Finally, Section V.E of the proposed Final Judgment provides that a Defendant is not prohibited from unilaterally adopting or maintaining a policy not to consider applications from employees of another person, or not to solicit, cold call, recruit or hire employees of another person, provided that the Defendant does not request or pressure another person to adopt, enforce, or maintain such a policy.
C. Required Conduct
Section VI of the proposed Final Judgment sets forth various mandatory procedures to ensure Defendants' compliance with the proposed Final Judgment, including providing officers, directors, human resource managers, and senior managers who supervise employee recruiting with copies of the proposed Final Judgment and annual briefings about its terms. In addition, because the agreements were not disclosed to employees, Section VI.A.5 requires each Defendant to provide its employees with reasonably accessible notice of the existence of all agreements covered by Section V.A.5 and entered into by the company.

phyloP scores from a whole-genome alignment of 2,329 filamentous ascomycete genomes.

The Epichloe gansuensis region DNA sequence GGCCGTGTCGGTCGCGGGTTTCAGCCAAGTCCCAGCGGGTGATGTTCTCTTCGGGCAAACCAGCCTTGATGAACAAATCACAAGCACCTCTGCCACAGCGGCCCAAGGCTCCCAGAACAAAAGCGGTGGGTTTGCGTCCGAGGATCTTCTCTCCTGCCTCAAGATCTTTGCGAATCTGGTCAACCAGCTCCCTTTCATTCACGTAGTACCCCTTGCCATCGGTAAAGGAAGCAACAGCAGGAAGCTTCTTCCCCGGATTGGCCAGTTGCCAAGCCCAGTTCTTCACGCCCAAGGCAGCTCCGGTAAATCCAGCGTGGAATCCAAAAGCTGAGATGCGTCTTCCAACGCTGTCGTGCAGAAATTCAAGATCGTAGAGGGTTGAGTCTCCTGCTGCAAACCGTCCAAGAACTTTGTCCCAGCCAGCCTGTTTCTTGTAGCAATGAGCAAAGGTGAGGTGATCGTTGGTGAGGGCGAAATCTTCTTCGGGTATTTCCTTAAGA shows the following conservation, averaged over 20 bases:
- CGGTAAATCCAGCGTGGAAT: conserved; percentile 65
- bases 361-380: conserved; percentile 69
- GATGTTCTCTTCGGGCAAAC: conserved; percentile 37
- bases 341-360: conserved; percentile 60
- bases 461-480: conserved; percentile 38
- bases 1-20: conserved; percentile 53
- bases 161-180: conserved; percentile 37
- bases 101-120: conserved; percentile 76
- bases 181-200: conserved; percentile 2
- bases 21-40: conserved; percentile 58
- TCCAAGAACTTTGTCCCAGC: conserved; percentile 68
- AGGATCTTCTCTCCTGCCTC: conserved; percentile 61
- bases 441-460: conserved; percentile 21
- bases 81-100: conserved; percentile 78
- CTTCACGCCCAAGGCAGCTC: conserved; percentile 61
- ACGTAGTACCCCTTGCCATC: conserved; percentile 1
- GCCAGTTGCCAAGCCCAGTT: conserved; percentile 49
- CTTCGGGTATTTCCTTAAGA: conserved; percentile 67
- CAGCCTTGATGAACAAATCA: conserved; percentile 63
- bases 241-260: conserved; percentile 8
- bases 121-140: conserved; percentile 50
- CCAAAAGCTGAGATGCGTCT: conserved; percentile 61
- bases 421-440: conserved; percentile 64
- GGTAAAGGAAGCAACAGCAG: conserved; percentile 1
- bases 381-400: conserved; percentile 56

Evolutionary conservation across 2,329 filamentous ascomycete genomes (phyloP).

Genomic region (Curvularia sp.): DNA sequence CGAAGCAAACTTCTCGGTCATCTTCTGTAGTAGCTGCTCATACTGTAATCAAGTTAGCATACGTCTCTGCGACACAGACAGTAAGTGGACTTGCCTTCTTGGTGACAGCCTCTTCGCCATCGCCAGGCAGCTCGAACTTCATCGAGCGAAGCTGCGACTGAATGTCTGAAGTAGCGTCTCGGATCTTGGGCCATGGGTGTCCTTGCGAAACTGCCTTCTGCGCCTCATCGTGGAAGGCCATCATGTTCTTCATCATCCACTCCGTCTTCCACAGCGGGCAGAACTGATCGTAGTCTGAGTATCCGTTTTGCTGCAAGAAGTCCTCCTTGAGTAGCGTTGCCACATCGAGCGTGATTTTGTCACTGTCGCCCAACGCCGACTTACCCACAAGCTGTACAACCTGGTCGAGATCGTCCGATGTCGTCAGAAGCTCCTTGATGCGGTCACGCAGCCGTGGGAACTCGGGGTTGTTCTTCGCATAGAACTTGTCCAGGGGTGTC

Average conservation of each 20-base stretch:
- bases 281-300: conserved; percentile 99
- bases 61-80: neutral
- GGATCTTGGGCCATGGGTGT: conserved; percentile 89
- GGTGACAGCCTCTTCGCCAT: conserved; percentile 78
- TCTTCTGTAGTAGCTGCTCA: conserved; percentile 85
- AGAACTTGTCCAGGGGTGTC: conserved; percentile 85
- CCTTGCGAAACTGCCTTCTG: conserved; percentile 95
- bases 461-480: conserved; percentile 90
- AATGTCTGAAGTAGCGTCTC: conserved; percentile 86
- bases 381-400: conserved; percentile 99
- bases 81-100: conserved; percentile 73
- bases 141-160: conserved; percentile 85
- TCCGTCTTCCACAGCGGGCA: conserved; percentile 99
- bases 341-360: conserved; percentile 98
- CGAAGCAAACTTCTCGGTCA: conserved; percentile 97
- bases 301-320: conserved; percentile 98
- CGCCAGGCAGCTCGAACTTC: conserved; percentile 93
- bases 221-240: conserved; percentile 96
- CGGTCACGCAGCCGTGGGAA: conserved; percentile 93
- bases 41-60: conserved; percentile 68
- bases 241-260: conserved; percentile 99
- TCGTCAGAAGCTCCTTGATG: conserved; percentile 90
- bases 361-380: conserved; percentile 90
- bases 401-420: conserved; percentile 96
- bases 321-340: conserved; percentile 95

Under Section VI, each Defendant must file annually with the United States a statement identifying any agreement covered by Section V.A.5., and describing any violation or potential violation of the Final Judgment known to any officer, director, human resources manager, or senior manager who supervises employee recruiting, solicitation, or hiring efforts. If one of these persons learns of a violation or potential violation of the Judgment, the Defendant must take steps to terminate or modify the activity to comply with the Judgment and maintain all documents related to the activity.